CharacteriSectionzation of human ES or iPS-derived striatal neurons for Huntington Disease

Funding Type: 
Basic Biology II
Grant Number: 
RB2-01527
Investigator: 
ICOC Funds Committed: 
$0
Public Abstract: 
The goal of our work is to understand the mechanisms and pathways that turn undifferentiated human stem or iPS cells into differentiated neurons that can be used in the brain as replacement for neurons lost in neurodegeneration. We will focus on Huntington's disease or chorea (HD), a incurable neurodegenerative disorder that manifests itself first in the middle age. HD is caused by a mutation in the gene, huntingtin, in which an expansion in the CAG coding for glutamine is expanded to above 36 repeats. Huntington’s disease is a dominantly inherited neurodegenerative disorder with massive loss of cells in the striatum- the cell type lost is medium spiny neurons. We will evaluate methods to induce cellular differentiation of ES or iPS into medium spiny neurons. We will also take iPS cells generated from HD skin fibroblasts and develop methods to correct the mutation in the gene huntingtin.
Statement of Benefit to California: 
Huntington’s disease is a dominantly inherited neurodegenerative disorder with massive loss of cells in the striatum and replacement of these cells offers a possible therapy. We will use human embryonic stem cells and induced pluripotent stem (iPS) cell technologies with established methods to differentiate stem cells into pure medium spiny neurons and we will develop methods to genetically correct Huntington’s disease iPS cells for use therapeutically in patients. The studies we perform should benefit the state of California in several ways: 1. We hope to increase the ability to generate medium spiny neurons that can be used in cell-replacement therapies for neurodegenerative diseases such as Huntington’s disease in which loss of these cells correlates with disease. This will directly benefit patients in California and elsewhere. 2. The human embryonic stem cell research we perform may bring new biotechnology jobs to California, thus increasing the state's visibility as a leader in stem cell technology. 3. New biochemical methods for genetically correcting disease iPS cells will have implications for all genetic diseases. Our discoveries could bring revenues to California due to the ability of the state to obtain licensing fees on technology generated using CIRM funds.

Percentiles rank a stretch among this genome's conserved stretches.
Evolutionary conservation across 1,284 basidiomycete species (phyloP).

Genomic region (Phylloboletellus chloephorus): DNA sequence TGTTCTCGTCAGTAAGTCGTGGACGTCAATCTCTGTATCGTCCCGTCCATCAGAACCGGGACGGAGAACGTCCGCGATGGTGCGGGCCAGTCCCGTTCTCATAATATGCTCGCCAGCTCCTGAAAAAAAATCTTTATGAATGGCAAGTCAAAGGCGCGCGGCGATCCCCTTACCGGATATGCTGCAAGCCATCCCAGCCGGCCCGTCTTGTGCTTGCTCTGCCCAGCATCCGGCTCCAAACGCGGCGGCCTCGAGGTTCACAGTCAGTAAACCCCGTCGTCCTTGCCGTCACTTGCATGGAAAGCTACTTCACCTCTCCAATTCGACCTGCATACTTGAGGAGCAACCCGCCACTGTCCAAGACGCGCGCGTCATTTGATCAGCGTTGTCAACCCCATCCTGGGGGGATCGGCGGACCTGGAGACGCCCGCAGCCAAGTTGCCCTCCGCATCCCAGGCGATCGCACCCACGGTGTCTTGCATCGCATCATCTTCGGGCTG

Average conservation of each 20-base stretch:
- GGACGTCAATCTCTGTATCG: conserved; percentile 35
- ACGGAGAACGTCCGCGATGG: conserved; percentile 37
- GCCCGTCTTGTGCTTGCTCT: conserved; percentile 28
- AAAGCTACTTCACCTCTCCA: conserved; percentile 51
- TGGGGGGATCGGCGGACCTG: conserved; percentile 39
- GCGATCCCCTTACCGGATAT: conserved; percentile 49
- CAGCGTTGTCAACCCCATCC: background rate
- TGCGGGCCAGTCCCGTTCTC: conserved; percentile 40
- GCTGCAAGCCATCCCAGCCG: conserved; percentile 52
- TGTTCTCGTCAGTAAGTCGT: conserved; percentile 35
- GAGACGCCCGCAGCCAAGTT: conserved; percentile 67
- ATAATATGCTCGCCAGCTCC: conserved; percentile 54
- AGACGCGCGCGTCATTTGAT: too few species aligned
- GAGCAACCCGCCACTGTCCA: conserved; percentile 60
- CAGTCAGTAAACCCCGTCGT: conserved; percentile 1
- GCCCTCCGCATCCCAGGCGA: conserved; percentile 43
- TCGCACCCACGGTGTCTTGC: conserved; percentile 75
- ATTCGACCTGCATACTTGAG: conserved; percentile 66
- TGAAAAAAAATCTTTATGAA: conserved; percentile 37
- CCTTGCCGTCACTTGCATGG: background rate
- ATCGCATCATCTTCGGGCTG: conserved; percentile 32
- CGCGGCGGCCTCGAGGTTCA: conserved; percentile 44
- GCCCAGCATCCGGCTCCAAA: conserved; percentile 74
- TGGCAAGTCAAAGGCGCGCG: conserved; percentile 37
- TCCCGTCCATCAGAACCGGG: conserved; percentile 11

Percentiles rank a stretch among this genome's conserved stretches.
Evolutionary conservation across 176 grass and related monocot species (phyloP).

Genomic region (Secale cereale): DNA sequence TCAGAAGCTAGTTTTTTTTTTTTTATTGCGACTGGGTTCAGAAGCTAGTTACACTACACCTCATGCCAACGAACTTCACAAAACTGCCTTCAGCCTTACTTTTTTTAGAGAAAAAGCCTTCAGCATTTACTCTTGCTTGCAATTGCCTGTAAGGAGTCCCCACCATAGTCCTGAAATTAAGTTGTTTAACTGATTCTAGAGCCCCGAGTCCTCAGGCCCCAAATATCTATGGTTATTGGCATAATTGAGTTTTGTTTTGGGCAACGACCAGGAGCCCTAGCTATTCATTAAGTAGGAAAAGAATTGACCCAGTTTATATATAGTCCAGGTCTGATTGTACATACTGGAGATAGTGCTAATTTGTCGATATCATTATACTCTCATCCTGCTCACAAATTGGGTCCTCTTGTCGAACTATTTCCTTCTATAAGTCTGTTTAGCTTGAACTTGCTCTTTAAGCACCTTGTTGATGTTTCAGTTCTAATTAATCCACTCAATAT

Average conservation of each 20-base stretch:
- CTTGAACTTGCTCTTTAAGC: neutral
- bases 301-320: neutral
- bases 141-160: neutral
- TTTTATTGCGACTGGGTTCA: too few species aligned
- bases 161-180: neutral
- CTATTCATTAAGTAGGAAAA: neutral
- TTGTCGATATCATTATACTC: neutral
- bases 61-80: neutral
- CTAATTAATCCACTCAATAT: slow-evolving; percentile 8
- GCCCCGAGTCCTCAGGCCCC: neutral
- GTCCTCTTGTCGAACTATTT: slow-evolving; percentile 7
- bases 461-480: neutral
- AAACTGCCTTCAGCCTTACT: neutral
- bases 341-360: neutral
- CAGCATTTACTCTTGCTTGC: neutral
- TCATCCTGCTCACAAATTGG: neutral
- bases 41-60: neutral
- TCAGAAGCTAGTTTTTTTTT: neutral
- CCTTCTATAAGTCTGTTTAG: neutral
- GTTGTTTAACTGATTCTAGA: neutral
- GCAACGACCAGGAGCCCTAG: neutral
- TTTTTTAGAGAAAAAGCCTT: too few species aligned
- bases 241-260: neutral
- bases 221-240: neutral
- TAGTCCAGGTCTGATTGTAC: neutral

© 2013 California Institute for Regenerative Medicine